The simple approach is not without merit, but mind the potential pitfalls. Limiting yourself to your own name could devalue your brand if you ever sell your business on. Likewise, specifying what you do as part of your business name has the obvious danger of your activities outgrowing your name as you expand operations and branch out. This should not put you off simplicity; it’s merely one of the things to consider when starting your own business.

#4 A successful business name could be an acronym or pun, but be careful

Sometimes an acronym suggests itself and the result is smart, memorable and a perfect name for a small business. But acronyms that squeeze themselves into the desired “word” can look forced and clumsy. Take Grangefield Enterprises New Intelligence Unusual Solutions—not really too clever, is it? On the other hand, if you are considering a name consisting of multiple words, make sure to check the resulting acronym, and check again—Fairleigh Optical Outlets Lab could make you feel silly. By the same token, it is always worth checking foreign or slang meanings to avoid future problems. Puns, deliberate misspellings and foreign words can work brilliantly, as long as you’re sure that your solution is memorable and easy to find using search engines. 

#5 Take note of what’s not allowed in a name for your business

You can’t use the word "Limited" as part of your official name unless you are in fact a limited company, as this would be misleading. Also off-limits: words that imply a connection to government, a national role or some kind of endorsement—think "British", "Royal", "National" and words like "Corporation", "Institution" or plc. It goes without saying that a company name that includes offensive terms cannot be registered either.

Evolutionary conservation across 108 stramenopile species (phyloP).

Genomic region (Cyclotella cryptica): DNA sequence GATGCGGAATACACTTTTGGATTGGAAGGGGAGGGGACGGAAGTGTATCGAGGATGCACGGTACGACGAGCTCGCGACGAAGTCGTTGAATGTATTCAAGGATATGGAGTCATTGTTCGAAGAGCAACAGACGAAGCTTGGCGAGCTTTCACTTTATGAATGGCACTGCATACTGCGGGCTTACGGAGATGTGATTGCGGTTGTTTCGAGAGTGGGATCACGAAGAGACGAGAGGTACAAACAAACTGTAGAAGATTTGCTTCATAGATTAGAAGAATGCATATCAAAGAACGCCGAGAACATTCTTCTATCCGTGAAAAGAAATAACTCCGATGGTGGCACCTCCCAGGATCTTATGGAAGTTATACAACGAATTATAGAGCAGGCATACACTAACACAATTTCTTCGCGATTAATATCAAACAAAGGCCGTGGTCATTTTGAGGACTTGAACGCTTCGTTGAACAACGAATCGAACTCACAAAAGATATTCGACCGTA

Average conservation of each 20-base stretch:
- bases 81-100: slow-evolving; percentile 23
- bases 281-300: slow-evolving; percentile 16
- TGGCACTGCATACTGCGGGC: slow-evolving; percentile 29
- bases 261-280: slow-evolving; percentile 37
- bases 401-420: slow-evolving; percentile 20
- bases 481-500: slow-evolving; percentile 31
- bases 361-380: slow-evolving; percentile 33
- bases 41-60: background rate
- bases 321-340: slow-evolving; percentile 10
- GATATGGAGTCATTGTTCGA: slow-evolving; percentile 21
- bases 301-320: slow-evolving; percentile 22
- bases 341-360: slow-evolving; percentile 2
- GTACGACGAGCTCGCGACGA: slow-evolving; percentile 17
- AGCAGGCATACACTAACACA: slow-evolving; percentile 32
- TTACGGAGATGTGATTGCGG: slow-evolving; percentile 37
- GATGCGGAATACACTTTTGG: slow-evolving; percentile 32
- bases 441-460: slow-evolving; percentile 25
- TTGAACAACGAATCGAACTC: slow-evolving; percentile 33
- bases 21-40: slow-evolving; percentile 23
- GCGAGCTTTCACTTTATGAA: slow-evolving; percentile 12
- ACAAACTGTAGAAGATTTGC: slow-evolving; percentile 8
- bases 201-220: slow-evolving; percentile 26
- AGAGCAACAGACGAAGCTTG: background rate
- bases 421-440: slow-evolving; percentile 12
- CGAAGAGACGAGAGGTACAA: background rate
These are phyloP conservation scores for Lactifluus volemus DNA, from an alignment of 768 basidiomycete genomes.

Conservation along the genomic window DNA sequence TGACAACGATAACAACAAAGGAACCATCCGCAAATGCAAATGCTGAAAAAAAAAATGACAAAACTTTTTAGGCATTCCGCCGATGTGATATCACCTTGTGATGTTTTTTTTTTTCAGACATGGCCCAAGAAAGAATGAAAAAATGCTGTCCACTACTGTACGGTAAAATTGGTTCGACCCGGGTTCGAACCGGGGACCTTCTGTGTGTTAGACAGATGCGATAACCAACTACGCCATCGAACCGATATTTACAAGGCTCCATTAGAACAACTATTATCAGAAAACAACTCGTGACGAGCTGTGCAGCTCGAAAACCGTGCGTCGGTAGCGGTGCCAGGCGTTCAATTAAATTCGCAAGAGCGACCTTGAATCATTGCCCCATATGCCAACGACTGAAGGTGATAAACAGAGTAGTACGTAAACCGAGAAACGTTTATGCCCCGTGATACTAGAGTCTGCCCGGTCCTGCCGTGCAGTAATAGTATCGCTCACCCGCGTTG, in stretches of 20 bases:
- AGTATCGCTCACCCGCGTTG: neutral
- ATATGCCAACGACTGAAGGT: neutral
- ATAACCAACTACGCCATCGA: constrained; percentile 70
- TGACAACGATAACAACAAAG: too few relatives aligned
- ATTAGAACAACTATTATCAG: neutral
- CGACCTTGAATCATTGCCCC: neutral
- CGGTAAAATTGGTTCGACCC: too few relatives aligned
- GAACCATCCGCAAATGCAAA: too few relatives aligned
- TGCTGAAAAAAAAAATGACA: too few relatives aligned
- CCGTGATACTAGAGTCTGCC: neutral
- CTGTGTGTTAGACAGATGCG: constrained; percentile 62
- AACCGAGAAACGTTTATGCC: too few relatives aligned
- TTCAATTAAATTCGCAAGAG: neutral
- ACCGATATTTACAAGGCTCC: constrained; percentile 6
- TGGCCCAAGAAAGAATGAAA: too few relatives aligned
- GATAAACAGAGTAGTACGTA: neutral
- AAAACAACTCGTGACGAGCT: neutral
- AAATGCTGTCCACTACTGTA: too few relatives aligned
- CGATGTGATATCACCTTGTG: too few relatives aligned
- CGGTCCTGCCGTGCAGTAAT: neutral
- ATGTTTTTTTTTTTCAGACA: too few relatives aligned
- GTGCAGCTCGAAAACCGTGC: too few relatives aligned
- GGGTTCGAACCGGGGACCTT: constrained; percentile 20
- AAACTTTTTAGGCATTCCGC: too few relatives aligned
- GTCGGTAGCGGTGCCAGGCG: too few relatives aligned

When the "eureka moment" strikes
When the "eureka moment" strikes

#6 Checking the availability of the perfect name for your business

Before you start investing valuable resources on design, domain names, websites or signage, you need to check that your chosen name is available. This might be simpler than you think. You can check online business directories, most notably the Companies House WebCHeck service. If your name is not unique, it is not necessarily a problem unless the other business is geographically close to you, or if they are a national business. You will also need to do a quick online search on government websites to ensure no other company has registered your proposed business name as a trade mark. If that happens to be the case, sadly, it’s back to the drawing board.